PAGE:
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Hoffmann, R. A wiki for the life sciences where authorship matters. Nature Genetics (2008)

Oct-1 is involved in the transcriptional repression of the gonadotropin-releasing hormone receptor gene.

Previous deletion analysis of the 5'-flanking region of human GnRH receptor (GnRHR) gene has revealed a powerful negative regulatory element (NRE) located between nucleotide -1017 and -771. In the present study, we demonstrated that this NRE could repress the homologous promoter, irrespective of its position and completely abolish the activity of a heterologous thymidine kinase promoter in an orientation-dependent manner. Progressive 3'-deletion analysis revealed that most of the silencing activity of the NRE resided in a putative octamer regulatory sequence (5'AAGCAAACT3'), which alone could repress the promoter activities by 69-90% in ovarian OVCAR-3, placental JEG-3, and gonadotrope-derived alphaT3-1 cells. Mutation of the AAAC residues of the octamer sequence completely removed its silencing activity. Interestingly, conversion of the octamer sequence into that of the rodent GnRHR promoter (5'AAGCAAAGT3') did not attenuate its silencing effect, indicating that the repressive role of the octamer sequence is evolutionarily conserved. EMSAs showed that common DNA-protein complexes of the same mobility were formed with nuclear extracts from the reproductive cells and gonadotropes, and a consensus octamer transcription factor-1 (Oct-1) binding sequence could dose dependently inhibit the complex formation. Antibody supershift and Southwestern blot assays confirmed that the protein binding to the octamer sequence was the ubiquitously expressed transcription factor Oct-1. Overexpression of Oct-1 augmented the silencing activity of the octamer sequence in alphaT3-1 cells. Taken together, our results clearly indicate a role of Oct-1 in the transcriptional repression of the human GnRHR gene.[1]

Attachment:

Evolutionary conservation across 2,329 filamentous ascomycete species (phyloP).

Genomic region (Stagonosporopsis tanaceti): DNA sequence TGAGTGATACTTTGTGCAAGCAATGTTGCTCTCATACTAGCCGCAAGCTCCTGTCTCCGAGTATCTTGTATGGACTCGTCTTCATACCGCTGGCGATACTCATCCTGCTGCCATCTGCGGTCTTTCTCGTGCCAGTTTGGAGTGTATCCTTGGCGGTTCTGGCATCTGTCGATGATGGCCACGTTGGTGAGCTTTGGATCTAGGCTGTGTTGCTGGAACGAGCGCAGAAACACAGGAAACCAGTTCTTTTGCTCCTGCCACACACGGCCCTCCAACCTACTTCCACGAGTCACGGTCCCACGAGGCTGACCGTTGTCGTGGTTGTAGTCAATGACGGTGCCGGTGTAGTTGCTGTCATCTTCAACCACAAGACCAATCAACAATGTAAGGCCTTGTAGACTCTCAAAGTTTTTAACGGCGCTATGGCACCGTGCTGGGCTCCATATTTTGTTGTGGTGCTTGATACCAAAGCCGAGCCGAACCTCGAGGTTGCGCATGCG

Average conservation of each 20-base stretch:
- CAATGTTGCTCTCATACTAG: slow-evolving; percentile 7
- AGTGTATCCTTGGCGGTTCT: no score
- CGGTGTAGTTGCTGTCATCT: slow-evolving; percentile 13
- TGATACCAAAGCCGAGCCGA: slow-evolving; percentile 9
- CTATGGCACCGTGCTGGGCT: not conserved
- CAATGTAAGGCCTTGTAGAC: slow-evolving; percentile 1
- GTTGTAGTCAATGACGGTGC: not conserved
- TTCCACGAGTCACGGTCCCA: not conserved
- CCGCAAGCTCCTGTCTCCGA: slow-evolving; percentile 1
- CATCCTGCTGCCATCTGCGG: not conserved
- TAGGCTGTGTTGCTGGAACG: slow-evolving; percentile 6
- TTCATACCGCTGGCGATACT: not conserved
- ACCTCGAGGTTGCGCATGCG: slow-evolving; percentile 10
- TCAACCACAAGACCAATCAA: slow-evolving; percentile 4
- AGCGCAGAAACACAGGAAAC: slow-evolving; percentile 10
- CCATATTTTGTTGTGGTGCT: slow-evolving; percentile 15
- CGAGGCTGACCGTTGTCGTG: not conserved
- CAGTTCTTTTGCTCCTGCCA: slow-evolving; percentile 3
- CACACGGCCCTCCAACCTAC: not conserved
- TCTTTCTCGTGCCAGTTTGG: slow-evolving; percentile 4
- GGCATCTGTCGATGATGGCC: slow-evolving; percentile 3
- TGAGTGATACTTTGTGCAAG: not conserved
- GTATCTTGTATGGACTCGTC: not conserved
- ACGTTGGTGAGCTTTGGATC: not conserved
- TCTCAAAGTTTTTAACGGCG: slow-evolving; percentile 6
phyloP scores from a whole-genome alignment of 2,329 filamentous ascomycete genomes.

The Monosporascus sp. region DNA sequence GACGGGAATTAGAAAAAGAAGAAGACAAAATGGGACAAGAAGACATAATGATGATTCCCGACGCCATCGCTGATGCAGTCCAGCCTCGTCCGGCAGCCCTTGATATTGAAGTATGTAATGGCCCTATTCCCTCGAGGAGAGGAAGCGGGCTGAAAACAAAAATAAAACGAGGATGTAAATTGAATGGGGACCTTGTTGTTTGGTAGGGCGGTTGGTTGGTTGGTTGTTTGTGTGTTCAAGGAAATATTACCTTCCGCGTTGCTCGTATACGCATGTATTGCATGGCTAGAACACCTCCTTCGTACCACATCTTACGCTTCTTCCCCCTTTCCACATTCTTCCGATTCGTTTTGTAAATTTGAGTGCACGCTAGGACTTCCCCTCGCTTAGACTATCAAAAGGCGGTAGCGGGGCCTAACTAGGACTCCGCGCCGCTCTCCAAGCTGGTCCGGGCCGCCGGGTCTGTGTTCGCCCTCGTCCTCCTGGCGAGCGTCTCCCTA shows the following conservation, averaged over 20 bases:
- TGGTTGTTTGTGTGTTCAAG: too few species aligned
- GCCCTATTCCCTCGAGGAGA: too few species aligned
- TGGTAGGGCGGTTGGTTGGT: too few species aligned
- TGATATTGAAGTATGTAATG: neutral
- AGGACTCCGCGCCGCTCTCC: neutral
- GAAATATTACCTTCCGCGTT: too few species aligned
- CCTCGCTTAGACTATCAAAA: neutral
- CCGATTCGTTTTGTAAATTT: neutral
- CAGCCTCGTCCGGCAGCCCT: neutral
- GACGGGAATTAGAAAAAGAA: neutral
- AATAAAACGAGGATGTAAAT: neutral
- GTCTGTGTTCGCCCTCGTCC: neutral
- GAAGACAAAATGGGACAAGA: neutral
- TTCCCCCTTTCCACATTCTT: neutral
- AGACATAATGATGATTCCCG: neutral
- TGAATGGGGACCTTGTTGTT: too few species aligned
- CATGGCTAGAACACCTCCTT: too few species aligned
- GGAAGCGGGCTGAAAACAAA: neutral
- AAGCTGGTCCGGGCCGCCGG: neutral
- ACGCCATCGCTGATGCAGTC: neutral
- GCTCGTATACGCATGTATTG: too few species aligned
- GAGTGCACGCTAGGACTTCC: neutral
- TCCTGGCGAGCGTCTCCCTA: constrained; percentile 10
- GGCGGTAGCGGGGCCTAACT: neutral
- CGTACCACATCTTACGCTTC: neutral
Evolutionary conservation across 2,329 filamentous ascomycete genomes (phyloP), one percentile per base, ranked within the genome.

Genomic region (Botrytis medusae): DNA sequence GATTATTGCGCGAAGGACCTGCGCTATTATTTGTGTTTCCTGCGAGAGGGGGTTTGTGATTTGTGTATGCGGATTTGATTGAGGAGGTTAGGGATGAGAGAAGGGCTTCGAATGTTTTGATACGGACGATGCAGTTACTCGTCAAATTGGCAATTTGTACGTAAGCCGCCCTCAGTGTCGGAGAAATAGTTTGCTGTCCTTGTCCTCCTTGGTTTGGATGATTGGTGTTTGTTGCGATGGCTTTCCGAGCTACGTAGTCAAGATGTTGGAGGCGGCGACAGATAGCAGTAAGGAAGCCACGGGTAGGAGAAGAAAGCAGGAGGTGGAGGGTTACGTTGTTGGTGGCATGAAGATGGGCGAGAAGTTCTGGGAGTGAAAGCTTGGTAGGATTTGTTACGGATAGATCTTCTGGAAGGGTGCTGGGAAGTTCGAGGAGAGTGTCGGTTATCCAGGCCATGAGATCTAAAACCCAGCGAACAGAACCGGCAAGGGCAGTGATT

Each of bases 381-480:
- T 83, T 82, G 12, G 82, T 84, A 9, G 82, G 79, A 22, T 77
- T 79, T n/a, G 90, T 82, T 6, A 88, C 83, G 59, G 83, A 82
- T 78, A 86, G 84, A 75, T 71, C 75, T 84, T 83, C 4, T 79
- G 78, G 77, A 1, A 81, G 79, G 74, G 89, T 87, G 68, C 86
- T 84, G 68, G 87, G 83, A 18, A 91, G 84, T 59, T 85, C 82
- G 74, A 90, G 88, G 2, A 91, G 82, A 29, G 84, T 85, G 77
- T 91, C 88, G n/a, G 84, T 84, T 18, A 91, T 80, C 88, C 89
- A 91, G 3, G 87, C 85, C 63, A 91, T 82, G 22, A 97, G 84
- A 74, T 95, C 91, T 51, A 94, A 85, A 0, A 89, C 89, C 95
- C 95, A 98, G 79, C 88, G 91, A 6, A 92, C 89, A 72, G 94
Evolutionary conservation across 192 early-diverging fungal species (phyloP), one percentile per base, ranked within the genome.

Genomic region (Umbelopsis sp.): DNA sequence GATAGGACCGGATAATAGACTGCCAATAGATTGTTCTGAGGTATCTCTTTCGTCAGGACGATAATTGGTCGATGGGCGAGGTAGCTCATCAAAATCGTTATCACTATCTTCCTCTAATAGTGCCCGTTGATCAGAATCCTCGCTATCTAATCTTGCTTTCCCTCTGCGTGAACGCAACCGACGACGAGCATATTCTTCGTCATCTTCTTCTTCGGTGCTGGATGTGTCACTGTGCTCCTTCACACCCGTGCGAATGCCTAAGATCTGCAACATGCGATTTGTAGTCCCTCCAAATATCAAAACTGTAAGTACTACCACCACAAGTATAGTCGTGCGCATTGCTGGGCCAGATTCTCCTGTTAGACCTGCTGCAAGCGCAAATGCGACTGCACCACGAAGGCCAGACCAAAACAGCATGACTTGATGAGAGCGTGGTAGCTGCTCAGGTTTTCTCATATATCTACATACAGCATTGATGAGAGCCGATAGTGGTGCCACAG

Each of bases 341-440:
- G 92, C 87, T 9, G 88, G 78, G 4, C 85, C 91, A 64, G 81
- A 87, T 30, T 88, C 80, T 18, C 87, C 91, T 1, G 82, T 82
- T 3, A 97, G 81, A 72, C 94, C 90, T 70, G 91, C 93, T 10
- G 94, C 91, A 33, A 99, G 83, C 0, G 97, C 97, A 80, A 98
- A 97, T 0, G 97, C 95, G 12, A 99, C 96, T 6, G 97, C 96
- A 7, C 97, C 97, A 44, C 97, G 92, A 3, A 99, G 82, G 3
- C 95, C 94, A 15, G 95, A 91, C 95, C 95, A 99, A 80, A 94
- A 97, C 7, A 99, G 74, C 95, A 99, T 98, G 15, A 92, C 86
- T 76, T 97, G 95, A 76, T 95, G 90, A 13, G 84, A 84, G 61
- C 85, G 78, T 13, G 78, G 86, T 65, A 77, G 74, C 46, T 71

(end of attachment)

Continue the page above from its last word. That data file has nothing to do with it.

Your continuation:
1. Oct-1 is involved in the transcriptional repression of the gonadotropin-releasing hormone receptor gene. Cheng, C.K., Yeung, C.M., Hoo, R.L., Chow, B.K., Leung, P.C. Endocrinology (2002) [Pubmed]
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